Richard Roeper Blog

Hiking near Iranian border probably not the best vacation idea

From Glacier National Park to the Appalachian Trail, from the Tongariro Northern Circuit in New Zealand to the Inca Trail in Peru, there are hundreds upon hundreds of amazing, awe-inspiring hiking routes carved into this great globe.

You can be stunned breathless by the Kalalau Trail in Kauai, Hawaii. Humbled by the wonders of the Torres del Paine Circuit in Chile. Challenged by the dangerous Cable Route of the Half Dome of Yosemite.

The options are virtually unlimited. You could spend the rest of your life training, planning, mapping and taking hikes at various junctures around the world and you’d be too old to hike long before you’d run out of incredible possibilities.

Which brings us to the two American hikers who were released from prison on Wednesday after more than two years in an Iranian prison.

While many Americans sighed with relief, said a prayer of thanks and celebrated this victory for freedom, others couldn’t have cared less if these “left-wing liberal idiots” ever got out of jail.

For the latter group, it comes down to this: what in the hell were they doing there in the first place?

Take a hike. Somewhere else

Shane Bauer, Josh Fattal and Sarah Shourd were arrested in July 2009 along the Iraq-Iran border, charged with spying and sentenced to eight years in jail.

Shourd was freed last year; Bauer and Fattal have just now finally gained their freedom.

The three maintained from the start they were simply hiking along northern Iraq and perhaps accidentally strayed over the border into Iran. That seems like a more plausible explanation than some sort of movie-like scenario in which the three were working undercover for the U.S. government and were on a mission to … do what, exactly?

The Republic of Iran says they illegally entered the country and engaged in espionage. Bauer is a journalist. Fattal is an environmentalist and teacher. Shourd, who has battled serious health problems, is an educator and social worker. Seems more likely they stepped into a pile of you-know-what by crossing the unmarked border.

Websites and Facebook groups and Amnesty International and other organizations called for the release of the innocent Americans.

Others weren’t so compassionate.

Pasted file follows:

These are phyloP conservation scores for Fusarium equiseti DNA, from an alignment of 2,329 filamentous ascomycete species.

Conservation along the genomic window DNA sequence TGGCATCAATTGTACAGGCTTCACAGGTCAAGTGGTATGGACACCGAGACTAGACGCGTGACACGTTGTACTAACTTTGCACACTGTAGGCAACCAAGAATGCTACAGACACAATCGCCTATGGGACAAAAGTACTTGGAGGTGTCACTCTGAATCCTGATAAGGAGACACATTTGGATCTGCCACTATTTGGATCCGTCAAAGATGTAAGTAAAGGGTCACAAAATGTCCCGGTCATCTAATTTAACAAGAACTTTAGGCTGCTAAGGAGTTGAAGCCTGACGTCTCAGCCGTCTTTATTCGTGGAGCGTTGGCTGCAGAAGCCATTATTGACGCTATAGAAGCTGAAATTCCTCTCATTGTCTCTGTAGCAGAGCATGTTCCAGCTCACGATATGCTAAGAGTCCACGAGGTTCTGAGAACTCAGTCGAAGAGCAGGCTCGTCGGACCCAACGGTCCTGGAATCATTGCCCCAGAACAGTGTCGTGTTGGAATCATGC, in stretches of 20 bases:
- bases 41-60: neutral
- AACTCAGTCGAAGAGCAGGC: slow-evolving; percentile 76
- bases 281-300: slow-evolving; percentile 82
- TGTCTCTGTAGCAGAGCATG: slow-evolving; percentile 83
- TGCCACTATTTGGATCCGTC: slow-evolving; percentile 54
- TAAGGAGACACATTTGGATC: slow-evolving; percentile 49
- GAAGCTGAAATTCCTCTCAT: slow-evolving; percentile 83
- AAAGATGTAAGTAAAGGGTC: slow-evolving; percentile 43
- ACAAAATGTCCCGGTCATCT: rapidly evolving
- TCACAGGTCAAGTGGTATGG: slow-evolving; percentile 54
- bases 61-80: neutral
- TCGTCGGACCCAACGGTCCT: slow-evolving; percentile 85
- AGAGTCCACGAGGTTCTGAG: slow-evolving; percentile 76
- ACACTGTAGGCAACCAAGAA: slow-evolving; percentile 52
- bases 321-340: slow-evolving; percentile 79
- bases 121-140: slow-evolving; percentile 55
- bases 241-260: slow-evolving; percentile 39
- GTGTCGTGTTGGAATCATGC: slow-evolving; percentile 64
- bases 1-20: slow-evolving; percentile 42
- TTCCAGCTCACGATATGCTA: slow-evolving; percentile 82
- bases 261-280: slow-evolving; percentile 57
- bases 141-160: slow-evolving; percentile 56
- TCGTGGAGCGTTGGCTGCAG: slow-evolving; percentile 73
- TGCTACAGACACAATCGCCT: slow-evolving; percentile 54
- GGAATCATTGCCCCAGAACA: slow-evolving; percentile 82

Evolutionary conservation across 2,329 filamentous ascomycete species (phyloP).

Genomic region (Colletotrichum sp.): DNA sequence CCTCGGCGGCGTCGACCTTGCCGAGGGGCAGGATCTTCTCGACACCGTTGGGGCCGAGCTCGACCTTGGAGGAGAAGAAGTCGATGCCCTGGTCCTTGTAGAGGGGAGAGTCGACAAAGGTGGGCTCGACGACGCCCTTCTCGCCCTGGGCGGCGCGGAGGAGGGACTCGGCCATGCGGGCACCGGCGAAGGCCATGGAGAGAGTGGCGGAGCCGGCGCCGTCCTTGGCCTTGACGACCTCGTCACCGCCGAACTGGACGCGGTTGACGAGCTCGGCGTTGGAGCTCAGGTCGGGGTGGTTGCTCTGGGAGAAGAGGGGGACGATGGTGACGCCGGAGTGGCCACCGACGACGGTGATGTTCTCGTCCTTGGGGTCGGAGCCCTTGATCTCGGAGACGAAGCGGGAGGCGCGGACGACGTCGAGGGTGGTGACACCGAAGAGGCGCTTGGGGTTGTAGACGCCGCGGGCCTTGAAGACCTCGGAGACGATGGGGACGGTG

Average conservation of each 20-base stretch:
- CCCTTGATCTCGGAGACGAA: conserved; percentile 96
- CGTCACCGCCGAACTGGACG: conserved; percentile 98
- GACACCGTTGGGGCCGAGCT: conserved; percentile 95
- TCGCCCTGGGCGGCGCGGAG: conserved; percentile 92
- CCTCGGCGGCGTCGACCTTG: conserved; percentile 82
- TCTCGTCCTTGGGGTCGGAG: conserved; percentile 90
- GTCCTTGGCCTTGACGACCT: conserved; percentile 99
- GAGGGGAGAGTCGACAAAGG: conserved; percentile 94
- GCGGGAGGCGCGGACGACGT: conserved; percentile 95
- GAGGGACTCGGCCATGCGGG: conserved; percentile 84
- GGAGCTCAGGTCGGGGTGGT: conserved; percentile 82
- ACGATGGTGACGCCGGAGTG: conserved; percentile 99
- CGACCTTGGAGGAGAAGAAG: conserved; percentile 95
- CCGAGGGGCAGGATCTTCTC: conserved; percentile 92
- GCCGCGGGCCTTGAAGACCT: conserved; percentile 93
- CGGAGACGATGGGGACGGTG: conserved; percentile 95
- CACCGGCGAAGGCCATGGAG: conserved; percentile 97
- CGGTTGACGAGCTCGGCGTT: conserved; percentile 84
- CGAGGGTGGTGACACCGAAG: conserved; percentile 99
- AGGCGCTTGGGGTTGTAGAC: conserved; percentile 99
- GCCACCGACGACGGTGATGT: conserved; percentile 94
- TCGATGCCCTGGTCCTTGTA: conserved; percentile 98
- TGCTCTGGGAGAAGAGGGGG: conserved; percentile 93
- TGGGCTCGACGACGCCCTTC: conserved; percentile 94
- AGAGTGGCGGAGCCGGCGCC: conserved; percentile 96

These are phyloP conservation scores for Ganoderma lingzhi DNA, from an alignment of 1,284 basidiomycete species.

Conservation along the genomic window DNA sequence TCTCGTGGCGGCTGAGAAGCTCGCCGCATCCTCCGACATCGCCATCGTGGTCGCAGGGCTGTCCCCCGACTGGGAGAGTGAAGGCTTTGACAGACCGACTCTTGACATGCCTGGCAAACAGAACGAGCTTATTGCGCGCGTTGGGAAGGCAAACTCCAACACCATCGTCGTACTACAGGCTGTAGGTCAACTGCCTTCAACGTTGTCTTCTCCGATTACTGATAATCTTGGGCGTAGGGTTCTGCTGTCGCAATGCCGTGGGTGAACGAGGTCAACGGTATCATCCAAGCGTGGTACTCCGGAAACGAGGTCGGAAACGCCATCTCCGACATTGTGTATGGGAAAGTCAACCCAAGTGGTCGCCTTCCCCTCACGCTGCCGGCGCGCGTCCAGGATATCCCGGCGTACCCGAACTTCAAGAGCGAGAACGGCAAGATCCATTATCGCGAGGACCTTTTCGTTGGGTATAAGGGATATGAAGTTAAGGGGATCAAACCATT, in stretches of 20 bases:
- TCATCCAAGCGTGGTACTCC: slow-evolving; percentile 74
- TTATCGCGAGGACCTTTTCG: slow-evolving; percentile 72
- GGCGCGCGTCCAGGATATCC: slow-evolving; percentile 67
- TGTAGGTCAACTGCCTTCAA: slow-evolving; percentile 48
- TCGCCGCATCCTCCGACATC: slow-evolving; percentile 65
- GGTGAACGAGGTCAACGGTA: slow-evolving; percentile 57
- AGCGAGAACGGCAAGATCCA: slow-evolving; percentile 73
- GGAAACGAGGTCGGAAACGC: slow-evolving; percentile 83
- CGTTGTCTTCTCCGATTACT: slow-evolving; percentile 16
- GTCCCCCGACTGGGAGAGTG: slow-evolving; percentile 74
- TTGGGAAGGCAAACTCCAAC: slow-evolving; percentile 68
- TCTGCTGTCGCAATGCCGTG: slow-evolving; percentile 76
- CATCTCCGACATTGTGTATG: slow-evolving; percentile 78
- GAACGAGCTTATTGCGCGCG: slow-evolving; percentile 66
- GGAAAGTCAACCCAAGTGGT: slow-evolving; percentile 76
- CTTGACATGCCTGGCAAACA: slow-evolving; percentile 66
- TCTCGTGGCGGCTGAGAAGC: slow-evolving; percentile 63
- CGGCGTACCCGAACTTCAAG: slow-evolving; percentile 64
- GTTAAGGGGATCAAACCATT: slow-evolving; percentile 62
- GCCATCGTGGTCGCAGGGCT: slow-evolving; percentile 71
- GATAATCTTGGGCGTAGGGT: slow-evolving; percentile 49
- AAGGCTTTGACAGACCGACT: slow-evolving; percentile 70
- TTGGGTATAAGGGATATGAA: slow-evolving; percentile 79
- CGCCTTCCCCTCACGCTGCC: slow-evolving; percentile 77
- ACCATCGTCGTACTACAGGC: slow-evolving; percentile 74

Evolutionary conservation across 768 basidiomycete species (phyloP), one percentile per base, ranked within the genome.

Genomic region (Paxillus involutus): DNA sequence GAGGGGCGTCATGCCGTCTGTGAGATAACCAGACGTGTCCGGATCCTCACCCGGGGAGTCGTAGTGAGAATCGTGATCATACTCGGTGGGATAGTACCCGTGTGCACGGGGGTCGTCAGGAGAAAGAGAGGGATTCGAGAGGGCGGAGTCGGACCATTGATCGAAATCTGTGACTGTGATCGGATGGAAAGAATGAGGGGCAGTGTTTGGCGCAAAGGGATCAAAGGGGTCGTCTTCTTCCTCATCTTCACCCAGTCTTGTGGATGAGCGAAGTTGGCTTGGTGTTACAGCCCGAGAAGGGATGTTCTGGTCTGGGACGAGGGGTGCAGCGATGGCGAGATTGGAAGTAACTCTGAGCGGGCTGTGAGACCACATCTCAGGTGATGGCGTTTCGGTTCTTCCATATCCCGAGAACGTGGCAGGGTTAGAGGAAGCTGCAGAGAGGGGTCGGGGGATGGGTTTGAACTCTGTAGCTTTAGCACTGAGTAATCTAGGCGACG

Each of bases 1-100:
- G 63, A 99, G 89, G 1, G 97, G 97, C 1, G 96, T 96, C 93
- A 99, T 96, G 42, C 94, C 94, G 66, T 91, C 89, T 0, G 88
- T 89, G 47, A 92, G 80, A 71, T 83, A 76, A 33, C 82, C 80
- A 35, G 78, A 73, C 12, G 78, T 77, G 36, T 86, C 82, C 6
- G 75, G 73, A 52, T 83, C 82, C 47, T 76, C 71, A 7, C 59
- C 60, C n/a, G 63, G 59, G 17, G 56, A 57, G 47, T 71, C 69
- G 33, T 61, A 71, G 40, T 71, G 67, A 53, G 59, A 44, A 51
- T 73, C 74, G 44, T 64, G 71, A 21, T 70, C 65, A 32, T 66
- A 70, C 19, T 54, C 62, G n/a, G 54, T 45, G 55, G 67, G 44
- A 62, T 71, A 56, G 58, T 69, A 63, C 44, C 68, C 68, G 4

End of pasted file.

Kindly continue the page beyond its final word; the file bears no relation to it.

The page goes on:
“I don’t know about you, but I’m tired of Americans assuming the risk in traveling to foreign lands that hate us, then exhausting U.S. foreign policy resources and bargaining chips to get out, once they are kidnapped or imprisoned,” wrote one particularly shrill right-wing blogger.

Wrote another blogger, “I’m not saying they are spies, but what the hell were they doing hiking in Iraq? Haven’t they ever heard of the Rockies?”

Harsh and naive? Maybe. One can only imagine the suffering the hikers endured — spending 23 hours every day in a tiny cell,  wondering if they were going to spend eight years in prison. One sympathizes with their families. The whole thing does sound like the premise for a movie — but not a spy movie, a film about three young Americans who got trapped in a nightmare.

All due empathy to the situation, but come on, admit it: as you followed the story over the last couple of years, wasn’t there a part of you that asked the what-the-hell- were-they-thinking question?

I know: they’re not the only American civilians to have visited Northern Iraq. We’re told Iraqi Kurdistan is safe for tourism and people are welcoming to Americans. It’s the “other Iraq,” as many websites put it, a “popular tourist destination for people living in the Middle East.” The hikers were experienced world travelers. Bauer and Shourd were living in Damascus. Bauer is fluent in Arabic.

But as the Los Angeles Times pointed out, “They traveled to … the Ahmed Awa waterfall, a crowded tourist spot several kilometers from the Iranian border. Hiking out from there … they inadvertently wandered [into] Iran. As locals have explained to reporters, venturing beyond the waterfall was nearly unheard of. The trios decision to do it anyway represents not just a spirit of adventure but what seems like a particularly American form of hubris …”

In a perfect and safe world, one should be able to hike any trail, climb any mountain, sail any sea.

But in the meantime, just to avoid possible jeopardy, I’ll take Yosemite for the win, Alex.

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